It all started the day I announced we were not going to use paper and pencil for our lesson. You could have heard my middle school students’ shouts down the hall. I had been using iPad apps for certain applications such as the dictionary and Typo on a regular basis, as well as for special projects. Now it was time to jump in with both feet and my students could not be happier. The students looked at me quizzically when I told them they were going to work harder and smarter. The students started rolling their eyes. Then I announced that for the first time they were going to be able to go into their regular classroom and teach their classmates… Then the students knew I really had lost my mind.
This journey has not been without bumps and dips in the road. In fact, at one point I was ready to give up. However the students started getting it, we are learning together and I never know what my students are going to surprise me with each day. I want to share with you five strategies that we are using in our classroom to use iPad apps to access the Common Core.
Using iPad Apps to Access the Common Core with Special Education Students
1. Choose the App Last
Create a very clear learning target, then pick the iPad app not the other way around. At the beginning of the year, students would see a neat app, but were not able to explain how that app met their learning target. Now they create their own learning target bulletin board so they can always look up and see what the common core standard focus is.
Now the students are writing their own “I can” statements on index cards and hanging them up. They pick the IPAD app last. The students often will choose to use an App in a way I had not thought of. They remind each other to look at the focus and hold each other accountable.
2. Grant Autonomy
Students need to have a say in the iPad app that will work for them. As students work with the iPads they will begin to know what will work and what they are comfortable with. I may “guide” a student to use Tellegami (iOS & Android) as it will help him reach an IEP goal of being able to ask and answer questions. Another student chose to use the Notes app and use that for the next part of his project as he is not a good speller and it showed him his mistakes. Students may still choose to use the paper and pencil option and then transfer their idea to an iPad App. One of my students actually surprised me by asking to use the iPad to type his sentences instead of write them.
Using an iPad app will be a creative way to “tweak” your lesson, not run your lesson
3. Be Flexible
Using an iPad app will be a creative way to “tweak” your lesson, not run your lesson. Earlier in the year, two students had to read their science book on the classifications on animals and answer several questions. We read the text together and then they created a Mindmeister (iOS & Android) Map on the Animal Kingdom, separating the different classifications and breaking it down further into cold-blooded, warm blooded for examples and then gave examples.
This was printed and given to their regular education teacher. This counted for their assignment instead of answering two pages of questions. The best story is this also became a Universal Design Project. Their project, originally intended to be differentiated, became the study guide for the 5th grade science common core unit on animal classifications.
Common Core is based on showing what the student knows. Some students may feel more comfortable working by themselves, others work better in groups. Try several different groupings both preferred and non-preferred. Create a couple of rules for the teams to follow. Take a picture with the Camera App and you have your class rules. We often write things out on the board, take a picture of it and print it out for them to refer to later. Using iPad Apps does not need to be an elaborate undertaking, but it can be as simple as taking that first picture of a student’s work and printing it, emailing it to their regular teacher or parent. Students are thinking much deeper and coming up with their own connections to other subjects.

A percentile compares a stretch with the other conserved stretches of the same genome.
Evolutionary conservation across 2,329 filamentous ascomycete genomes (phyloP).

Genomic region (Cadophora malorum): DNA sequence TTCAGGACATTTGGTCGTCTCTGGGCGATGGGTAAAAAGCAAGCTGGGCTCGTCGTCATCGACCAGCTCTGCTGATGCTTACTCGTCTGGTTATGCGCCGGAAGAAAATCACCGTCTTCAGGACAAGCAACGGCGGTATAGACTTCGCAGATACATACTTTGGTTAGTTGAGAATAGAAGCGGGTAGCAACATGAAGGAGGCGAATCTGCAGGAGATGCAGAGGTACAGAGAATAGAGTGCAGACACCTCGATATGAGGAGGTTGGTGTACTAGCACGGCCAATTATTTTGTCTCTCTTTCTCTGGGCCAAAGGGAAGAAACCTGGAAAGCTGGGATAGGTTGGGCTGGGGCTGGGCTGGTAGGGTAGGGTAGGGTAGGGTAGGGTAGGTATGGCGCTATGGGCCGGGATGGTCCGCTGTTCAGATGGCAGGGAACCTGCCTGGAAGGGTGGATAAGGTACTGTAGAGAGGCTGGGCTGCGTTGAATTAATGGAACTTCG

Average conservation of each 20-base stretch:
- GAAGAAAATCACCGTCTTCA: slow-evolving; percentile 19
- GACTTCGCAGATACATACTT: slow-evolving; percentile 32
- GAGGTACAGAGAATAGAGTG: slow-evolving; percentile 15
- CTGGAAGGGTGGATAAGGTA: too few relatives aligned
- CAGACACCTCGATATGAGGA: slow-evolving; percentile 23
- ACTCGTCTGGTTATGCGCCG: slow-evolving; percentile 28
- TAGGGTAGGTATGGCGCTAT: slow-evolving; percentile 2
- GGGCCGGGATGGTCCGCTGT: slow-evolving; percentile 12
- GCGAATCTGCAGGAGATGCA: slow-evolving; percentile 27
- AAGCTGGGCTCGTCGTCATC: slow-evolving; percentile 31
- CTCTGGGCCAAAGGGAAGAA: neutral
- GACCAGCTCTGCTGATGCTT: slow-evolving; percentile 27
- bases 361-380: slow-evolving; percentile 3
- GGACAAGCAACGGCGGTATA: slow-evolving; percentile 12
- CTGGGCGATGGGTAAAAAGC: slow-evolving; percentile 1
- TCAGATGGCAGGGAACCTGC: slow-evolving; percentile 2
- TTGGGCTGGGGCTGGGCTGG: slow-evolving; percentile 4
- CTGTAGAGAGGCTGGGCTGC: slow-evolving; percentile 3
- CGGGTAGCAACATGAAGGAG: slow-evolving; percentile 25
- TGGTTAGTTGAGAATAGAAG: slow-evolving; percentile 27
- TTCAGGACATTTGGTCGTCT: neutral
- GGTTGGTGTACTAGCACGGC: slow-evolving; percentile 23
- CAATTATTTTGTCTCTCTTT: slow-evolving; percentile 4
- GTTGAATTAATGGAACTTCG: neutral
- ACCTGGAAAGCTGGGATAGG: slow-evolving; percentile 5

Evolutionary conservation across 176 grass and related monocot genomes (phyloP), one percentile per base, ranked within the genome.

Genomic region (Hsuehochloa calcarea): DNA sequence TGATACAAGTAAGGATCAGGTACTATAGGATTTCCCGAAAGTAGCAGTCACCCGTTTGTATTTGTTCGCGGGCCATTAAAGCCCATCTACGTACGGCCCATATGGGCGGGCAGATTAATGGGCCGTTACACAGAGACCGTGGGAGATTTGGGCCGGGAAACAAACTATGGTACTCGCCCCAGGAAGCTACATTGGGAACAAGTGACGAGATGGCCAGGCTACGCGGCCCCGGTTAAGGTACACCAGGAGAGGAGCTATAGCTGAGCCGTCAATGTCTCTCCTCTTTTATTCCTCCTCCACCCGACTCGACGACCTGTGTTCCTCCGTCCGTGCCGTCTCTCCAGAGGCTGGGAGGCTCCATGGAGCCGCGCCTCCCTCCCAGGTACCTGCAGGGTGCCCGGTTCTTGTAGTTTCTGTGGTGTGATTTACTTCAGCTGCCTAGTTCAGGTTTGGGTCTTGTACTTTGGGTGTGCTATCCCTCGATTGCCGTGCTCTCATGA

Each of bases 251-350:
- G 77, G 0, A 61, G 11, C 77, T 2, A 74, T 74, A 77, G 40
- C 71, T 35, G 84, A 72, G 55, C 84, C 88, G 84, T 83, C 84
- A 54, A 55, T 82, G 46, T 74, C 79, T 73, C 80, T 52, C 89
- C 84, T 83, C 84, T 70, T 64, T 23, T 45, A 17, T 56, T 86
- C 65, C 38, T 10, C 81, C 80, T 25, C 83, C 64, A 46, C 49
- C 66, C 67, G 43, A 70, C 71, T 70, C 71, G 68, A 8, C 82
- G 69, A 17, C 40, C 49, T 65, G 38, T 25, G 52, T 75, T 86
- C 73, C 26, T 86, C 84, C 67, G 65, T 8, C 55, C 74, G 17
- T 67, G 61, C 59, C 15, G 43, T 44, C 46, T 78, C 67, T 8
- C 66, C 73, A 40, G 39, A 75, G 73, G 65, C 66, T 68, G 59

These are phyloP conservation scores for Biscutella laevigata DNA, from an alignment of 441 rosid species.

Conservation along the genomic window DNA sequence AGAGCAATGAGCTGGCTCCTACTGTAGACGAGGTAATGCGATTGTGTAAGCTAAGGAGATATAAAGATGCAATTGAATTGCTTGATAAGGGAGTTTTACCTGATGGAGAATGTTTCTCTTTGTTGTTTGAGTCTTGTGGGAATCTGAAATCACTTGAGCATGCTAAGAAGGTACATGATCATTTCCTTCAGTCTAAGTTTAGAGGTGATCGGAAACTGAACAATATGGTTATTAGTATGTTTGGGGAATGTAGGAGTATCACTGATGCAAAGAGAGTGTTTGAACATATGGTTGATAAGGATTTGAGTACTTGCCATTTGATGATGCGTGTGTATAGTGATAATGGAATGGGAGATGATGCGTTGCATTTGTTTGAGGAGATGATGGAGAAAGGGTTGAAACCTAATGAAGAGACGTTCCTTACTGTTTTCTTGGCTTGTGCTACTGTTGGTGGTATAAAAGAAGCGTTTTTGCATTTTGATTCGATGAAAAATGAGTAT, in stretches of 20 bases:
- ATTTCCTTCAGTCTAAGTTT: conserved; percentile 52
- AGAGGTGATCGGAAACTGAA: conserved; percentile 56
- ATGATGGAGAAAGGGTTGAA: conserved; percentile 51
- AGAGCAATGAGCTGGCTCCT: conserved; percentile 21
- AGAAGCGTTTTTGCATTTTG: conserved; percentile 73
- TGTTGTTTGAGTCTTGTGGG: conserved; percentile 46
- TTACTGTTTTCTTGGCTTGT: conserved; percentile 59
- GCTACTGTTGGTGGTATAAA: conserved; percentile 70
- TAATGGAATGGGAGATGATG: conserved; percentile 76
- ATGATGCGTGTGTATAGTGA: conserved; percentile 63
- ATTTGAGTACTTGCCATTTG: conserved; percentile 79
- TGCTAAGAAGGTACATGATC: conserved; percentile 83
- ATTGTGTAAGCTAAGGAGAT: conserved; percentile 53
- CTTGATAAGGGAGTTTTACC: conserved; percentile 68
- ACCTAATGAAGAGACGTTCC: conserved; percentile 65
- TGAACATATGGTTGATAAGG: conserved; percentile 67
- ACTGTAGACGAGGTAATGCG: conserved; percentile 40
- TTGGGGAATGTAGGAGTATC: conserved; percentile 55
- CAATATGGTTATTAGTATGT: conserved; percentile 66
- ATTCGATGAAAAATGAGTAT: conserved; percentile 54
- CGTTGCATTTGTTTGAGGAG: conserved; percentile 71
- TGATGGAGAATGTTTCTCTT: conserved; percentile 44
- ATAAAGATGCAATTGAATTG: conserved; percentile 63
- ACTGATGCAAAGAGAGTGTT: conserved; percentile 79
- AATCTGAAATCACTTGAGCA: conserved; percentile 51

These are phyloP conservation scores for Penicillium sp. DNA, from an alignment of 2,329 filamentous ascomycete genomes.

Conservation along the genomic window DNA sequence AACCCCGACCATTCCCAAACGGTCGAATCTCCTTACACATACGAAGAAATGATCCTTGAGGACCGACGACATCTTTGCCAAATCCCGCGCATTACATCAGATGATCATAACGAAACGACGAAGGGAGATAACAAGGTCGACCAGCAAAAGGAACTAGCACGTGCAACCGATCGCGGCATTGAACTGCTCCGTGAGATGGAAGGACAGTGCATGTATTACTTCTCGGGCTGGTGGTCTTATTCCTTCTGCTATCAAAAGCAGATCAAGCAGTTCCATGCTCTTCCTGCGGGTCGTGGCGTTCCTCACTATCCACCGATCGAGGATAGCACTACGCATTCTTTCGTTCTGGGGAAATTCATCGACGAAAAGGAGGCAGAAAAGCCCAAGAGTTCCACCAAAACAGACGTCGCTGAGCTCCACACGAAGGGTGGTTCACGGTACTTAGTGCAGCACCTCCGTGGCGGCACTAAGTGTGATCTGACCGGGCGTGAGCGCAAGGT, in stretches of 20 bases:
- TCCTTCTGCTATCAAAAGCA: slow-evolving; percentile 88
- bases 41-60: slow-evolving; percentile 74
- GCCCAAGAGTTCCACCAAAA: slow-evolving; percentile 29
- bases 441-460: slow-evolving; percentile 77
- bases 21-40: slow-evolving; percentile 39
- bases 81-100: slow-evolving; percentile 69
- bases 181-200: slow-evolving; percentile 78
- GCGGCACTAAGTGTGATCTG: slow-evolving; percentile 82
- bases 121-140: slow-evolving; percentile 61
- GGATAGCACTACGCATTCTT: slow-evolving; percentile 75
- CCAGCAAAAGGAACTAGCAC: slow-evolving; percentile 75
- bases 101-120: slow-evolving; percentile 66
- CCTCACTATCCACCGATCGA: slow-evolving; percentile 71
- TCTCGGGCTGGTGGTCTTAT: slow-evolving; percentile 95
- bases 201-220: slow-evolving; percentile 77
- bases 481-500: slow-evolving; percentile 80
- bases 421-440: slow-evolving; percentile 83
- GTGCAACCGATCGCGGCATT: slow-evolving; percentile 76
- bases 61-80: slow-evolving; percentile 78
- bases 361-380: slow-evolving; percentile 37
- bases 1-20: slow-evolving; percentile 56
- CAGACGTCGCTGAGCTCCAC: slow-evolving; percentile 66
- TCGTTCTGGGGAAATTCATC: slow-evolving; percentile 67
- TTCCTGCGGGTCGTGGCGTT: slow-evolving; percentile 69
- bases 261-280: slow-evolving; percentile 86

When we worked on text examples, a student had done his project on the book “Speed.” He then asked his teacher to present his project to the math class, because they were working on time, distance and speed. After picking the teacher up off the floor after his unusual request, my student never had such a big smile. He was able to engage his classmates and talk with authority on something he knew, not just simply keeping up with the class. His classmates learned from him, and it created respect for the student.
5. Make it Portable
Pick an iPad app where the lesson can be replicated and shared with other students. The students have recently used Quizlet (iOS & Android) to create their vocabulary on Ancient Greece. They looked up the vocabulary and wrote it out, then they created a quiz using text as well as pictures and have it ready to present to their classmates. With this app, after creating the quiz, options are available from flashcards to games.
With all the apps to choose from, this could become a weekly article. This is just a couple of the many apps that we use. Once a teacher has determined the learning target, there is not a right or wrong App to use. To see students monitoring each other’s behaviors gives me time to work with students individually to guide a project or reteach a concept.
My 5th graders will be starting branches of the government and they have wrote their “I Can” statements and have picked their app. They also know if the app is not working, they have the ability to change to a new app. So instead of eyes rolling and comments of, “Mrs. Francis, for real?” the conversation has changed to “Is it really time to go?” I guess I haven’t really lost my mind after all.
Feature image adapted from Flickr, kennymatic.